Two states announced Tuesday that they would experiment with an unusual method of financing human service programs that allows governments to pay nothing unless the programs are successful.

The approach recruits private companies and philanthropies to provide millions of dollars up front for efforts aimed at difficult social problems. If they meet a series of measurable goals over a number of years, the states will pay them back — with interest.

“We’re basically trying to monetize prevention,” said Tracy Palandjian, chief executive officer of the Boston-based nonprofit organization Social Finance, which helped bring the various sides together in contractual arrangements in Connecticut and South Carolina. “We’re basically using private dollars to invest early” and avoid the higher cost of dealing with the impact later on.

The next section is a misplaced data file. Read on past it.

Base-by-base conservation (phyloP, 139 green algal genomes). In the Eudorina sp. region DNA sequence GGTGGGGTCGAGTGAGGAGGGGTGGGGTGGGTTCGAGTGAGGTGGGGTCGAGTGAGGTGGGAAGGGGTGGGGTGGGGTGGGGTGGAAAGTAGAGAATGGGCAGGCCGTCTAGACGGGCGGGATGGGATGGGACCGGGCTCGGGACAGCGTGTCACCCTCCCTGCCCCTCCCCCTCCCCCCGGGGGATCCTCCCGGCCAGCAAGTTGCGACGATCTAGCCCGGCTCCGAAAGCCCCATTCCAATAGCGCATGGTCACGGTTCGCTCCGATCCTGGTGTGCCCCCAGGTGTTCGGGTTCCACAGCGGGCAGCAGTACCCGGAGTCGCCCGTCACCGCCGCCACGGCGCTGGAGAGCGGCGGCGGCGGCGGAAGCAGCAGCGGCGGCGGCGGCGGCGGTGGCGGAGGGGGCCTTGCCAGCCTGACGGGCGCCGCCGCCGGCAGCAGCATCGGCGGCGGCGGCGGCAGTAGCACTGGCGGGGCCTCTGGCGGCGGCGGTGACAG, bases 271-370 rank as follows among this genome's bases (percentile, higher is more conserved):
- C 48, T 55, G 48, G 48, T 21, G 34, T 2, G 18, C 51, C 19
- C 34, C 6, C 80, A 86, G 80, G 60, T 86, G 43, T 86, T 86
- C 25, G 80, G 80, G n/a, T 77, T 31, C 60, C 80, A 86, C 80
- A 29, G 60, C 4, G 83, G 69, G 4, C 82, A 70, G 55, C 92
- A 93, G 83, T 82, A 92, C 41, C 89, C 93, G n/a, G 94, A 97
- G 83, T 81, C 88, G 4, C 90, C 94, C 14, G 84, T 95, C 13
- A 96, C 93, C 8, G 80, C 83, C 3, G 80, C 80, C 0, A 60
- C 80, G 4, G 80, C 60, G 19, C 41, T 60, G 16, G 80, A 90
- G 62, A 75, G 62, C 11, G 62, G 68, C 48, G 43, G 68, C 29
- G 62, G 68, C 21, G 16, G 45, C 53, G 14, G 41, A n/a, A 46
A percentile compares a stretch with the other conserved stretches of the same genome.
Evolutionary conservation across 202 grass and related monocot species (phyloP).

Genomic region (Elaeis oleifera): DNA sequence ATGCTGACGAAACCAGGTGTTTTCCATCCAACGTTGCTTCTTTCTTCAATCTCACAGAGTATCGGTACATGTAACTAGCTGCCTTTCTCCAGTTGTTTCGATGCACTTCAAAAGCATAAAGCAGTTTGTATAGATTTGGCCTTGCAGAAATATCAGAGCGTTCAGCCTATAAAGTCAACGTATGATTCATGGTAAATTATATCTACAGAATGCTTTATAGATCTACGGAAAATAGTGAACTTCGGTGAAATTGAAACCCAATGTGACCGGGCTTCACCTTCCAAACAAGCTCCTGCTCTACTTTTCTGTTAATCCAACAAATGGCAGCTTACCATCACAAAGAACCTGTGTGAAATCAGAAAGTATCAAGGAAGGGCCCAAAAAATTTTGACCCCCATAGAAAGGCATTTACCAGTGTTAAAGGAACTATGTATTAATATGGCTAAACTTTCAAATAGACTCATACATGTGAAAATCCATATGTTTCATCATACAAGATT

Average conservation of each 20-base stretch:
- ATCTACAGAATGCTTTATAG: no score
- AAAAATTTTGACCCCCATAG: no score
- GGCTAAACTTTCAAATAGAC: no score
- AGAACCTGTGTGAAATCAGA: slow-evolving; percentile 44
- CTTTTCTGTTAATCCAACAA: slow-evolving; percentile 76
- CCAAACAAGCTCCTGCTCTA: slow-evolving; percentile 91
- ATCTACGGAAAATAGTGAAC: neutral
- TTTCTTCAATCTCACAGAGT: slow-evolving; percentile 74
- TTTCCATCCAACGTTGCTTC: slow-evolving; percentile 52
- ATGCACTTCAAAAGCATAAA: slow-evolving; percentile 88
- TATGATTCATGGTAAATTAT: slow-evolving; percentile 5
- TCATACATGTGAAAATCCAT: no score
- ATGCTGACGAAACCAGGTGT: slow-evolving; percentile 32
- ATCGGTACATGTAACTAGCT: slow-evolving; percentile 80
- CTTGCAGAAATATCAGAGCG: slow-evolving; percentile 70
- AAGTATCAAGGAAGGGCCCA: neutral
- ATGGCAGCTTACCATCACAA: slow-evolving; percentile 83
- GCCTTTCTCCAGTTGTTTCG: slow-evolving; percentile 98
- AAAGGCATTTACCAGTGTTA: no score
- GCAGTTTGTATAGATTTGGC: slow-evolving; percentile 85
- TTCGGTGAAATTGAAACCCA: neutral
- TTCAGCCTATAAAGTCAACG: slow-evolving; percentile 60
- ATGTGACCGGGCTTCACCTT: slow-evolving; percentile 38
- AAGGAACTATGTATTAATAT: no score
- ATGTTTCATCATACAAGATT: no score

Dubbed “Pay for Success” by the White House, which is cheerleading the effort, the approach is also known as “social impact bonds.” Pioneered in Britain in 2010, it is so new that there appears to be no independent research on its overall effectiveness, though some think tanks have written approvingly of the model.